The ceremonial stele of doctor Abasa Sakitaro - a new symbol of Vietnam-Japan friendly relationship

Wednesday - 04/12/2019 13:42
The ceremonial stele of doctor Abasa Sakitaro - a new symbol of Vietnam-Japan friendly relationship
The ceremonial stele of doctor Abasa Sakitaro - a new symbol of Vietnam-Japan friendly relationship
On December 19th, Mr. Amma Yukiho (President of Asaba Society Vietnam) visited USSH and had a presentation before USSH's staff and students titled "the Dong Du movement and Memorial Stele of doctor Asaba Sakitaro in the history of Vietnam-Japan friendly relationship".  

Prof. Dr Pham Quang Minh - USSH's Rector welcomes the speaker

  The presentation retold the relationship between doctor Asaba Sakitaro (1867-1910) and the Vietnamese revolutionary Phan Boi Chau and the erection of Asaba's memorial stele.  

Mr Amma Yukiho

  In 1884, the French invaded Vietnam and forced the Nguyen imperial court to accept their protection. Vietnam became a France's colony. A series of patriotic and liberation movements was launched by the Vietnamese to oppose the French's oppression.     In the early 20th century, among the associations of patriotic Confucian scholars and intellectuals at provinces was the Association for Modernization founded by patriot Phan Boi Chau aimed at improving public intellect through eduation and modern newspapers and literary works and sought for foreign aids.     After hearing about the Japanese's victory over Russia in the Japan-Russia war, the Association put much expectation on Japan as a modernized Asian country and began to send patriotic youth to study in Japan that later served in Vietnam's movement for independence.     In January 1905, Phan Boi Chau led some Vietnamese feudal intellectuals to Japan. Invited by Liang Qichao, the Vietnamese intellectuals visited some the pro-Vietnam Japanese patriots such as Okumura, Kashiwabara Buntaro, and doctor Asaba Sakitaro. The Dong Du movement strongly developed with over 200 Vietnamese students coming to Japan at its peak.      In 1908, the French demanded the Japanese government to deport the Vietnamese overseas students and Phan Boi Chau, which caused the movement's downfall. The Vietnamese students were put in a dilemma and even failed to return to Vietnam as the financial grants from patriotic organizations plummeted. During that time, Phan Boi Chau decided to ask for Asaba Sakitaro's aid.   Doctor Asaba Sakitaro was born at Umeyama, Asaba, Fukuroi city, Japan. He studied Medicine at Tokyo University and later opened a large hospital in Odawara. He enthusiastically supported the Vietnamese students and were deemed their great benefactor. Receiving the letter from Phan Boi Chau, despite never having met him, Asaba Sakitaro immediately provided a financial grant of 1.700 yens. In 1909, to thank for his assistance, Phan Boi Chau visited Asaba's house before returning to Vietnam.   In 1918, when Phan Boi Chau came back to Japan Mr. Asaba Sakitaro had passed away. To express his appreciation, Phan Boi Chau had a stele erected at Jourin pagoda, Umeyama, Higasshiasaba. The 2.7-meter-high stele was completed with material contributions from the rural populations.     In 2003, in Asaba a ceremony to commemorate the 85th anniversary of the stele's construction and 85 years of Asaba-Vietnam friendly relationship was held. The stele still serves as not only a vindication of the relationship between revolutionary Phan Boi Chau and Asaba - a fervent supporter of the Vietnam's liberation movement, but also of the rare historical linkage between the Vietnamese-Japanese peoples in the early-modern period.   The Asaba Association in Vietnam is a Vietnam-Japan cultural association named after the Japanese doctor, who was considered a friend of the Vietnamese. The Association has regularly launched friendly activities to celebrate this bilateral relationship, such as the exhibition "History of the memorial stele Asaba Sakitaro" in Hue city.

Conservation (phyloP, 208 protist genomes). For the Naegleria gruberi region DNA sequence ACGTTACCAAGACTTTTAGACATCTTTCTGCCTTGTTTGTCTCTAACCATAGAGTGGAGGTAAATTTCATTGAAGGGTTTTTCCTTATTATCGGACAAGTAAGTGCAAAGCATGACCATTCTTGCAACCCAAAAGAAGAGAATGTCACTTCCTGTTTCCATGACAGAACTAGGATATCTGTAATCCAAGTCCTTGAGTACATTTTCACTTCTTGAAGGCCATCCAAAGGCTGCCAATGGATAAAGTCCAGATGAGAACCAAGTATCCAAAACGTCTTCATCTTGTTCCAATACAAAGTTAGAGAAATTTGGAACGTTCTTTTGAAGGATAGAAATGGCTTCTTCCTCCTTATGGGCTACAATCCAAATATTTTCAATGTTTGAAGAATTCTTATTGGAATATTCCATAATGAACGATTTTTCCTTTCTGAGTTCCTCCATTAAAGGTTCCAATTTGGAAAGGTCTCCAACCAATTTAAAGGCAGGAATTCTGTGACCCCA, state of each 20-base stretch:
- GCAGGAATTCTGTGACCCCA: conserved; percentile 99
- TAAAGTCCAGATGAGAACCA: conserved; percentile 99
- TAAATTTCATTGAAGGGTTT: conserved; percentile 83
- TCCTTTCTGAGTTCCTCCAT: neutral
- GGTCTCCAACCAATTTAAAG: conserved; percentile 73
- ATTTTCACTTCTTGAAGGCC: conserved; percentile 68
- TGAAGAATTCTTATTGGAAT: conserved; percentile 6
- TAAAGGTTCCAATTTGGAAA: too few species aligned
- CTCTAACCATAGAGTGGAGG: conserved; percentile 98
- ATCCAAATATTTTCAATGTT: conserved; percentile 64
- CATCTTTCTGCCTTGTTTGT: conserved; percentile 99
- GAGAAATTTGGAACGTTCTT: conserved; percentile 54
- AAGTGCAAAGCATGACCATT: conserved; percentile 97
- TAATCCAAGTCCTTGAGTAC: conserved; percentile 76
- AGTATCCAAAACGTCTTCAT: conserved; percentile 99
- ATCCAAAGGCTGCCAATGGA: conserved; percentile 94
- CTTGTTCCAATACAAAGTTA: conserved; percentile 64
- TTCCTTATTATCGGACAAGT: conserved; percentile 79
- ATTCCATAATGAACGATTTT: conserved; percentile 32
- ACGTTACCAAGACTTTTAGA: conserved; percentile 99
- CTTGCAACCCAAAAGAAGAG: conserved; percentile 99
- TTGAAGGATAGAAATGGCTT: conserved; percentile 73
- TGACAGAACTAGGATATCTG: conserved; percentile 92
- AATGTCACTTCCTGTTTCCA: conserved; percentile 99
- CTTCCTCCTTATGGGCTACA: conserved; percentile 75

Thanh Ha USSH

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